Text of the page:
Doctor Who fans have been spoilt rotten this weekend, and over the past week and although there were inklings of apprehension alongside the excitement, the truth has come out and it’s been universally agreed (read my review here) that Saturday night’s 50th Anniversary episode was an equally epic and a fitting accolade to all things Who.
Today I attended the celebration of all things Doctor Who at the ExCel in London, organised by the glorious BBC. The halls were filled with everything that’s made the longest running Sci-fi show become such a part of our culture. As well as talks in the main theatre, which we’ll come back to, there were endless behind-the-scenes people in attendance to show you how the monsters were made, how the visual effects worked, a make-up and wardrobe trailer, costumes from companions, the Doctor’s various outfits, sets (including an awesome TARDIS photo console), props, signings stunt shows and even a good old-fashioned Pub Quiz but without the pub, it’s a family show after all.
The first Theatre Show was presented by the current voice of the Daleks (and other monsters), Nicholas Briggs. He introduced the 5th, 6th and 7th Doctors who are – I know you know this – Peter Davison, Colin Baker and Sylvester McCoy. You’ll see in the images below that they made themselves comfortable and McCoy is still as eccentric as ever and couldn’t resist mentioning that although he nearly killed the show, he had to go and get a job in THE HOBBIT to make ends meet. They spoke of the limited budgets and Davison spoke on the difficulty of talking to Monsters who can hardly see you, plus an amusing speech at the wedding of his daughter Georgia Moffett getting married to David Tennant. Colin Baker also mentioned a line that really encapsulates Doctor Who, and a personal favourite, is in ‘The Doctor Dances’ when Eccleston’s 9th says ‘Everybody lives!’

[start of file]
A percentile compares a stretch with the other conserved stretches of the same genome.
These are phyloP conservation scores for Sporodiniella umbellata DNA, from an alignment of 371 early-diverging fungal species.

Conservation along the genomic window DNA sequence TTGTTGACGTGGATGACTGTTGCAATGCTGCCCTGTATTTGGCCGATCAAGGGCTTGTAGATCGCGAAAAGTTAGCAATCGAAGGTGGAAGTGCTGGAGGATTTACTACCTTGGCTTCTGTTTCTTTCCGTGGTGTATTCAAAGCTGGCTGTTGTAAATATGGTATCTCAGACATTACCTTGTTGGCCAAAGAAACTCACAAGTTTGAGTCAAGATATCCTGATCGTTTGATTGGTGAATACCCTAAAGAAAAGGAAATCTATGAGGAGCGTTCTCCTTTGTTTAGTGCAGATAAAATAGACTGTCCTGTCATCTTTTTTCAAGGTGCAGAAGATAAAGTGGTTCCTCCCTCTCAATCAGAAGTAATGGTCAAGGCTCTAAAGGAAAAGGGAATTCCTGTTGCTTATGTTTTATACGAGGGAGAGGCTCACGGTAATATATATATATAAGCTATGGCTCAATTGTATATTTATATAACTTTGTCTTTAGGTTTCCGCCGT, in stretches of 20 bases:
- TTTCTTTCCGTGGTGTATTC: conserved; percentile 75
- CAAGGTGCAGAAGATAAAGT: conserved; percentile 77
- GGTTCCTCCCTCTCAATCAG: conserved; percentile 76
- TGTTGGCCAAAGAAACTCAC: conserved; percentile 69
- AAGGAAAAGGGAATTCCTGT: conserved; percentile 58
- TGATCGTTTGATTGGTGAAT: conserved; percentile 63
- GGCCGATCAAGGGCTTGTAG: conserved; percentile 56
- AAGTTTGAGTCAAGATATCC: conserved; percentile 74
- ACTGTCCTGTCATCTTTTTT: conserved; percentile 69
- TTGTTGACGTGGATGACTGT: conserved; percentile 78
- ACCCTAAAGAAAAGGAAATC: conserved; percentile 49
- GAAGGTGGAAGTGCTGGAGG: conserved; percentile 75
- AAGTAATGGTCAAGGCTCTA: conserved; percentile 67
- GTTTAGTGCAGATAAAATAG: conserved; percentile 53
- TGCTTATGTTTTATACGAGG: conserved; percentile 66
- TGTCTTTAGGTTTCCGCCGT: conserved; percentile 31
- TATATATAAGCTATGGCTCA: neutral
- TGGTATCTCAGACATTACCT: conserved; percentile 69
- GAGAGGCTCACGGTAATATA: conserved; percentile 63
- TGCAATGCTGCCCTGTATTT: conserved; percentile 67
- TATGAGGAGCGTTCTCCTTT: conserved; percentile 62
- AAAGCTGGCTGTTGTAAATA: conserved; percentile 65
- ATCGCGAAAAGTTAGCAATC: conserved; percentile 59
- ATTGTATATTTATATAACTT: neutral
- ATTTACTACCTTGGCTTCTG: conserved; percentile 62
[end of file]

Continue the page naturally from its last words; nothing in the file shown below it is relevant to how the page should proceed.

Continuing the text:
Following this, The Eleventh Hour panel was the one that captured the hearts of this more current crowd and showed a softer side to show-runner Steven Moffat, something I’ve not seen for a while beyond after his usual sarcasm and purposeful ambiguous replies. The talk was introduced by Matthew Sweet, who led the Q&A at the screening of ‘An Adventure in Space and Time’ at the BFI, and the crowd roared when Moffat was joined by Matt Smith and Jenna Coleman. Also joining them on the sofa was Nick Hurran, who directed ‘Day of the Doctor’ and did an outstanding job.
It was clear as the love of the fans attending that show maestro Steven Moffat is every fragment the Doctor Who affectionado. As well as commenting on the astonishing 10.2m overnight viewing figures, he also said that this 50th Anniversary special was a new beginning for Doctor Who and gave the reason why he couldn’t write the destruction of Gallifrey, saying:
“I bet he [The Doctor] didn’t really, I bet he wouldn’t because the Doctor would find another way.”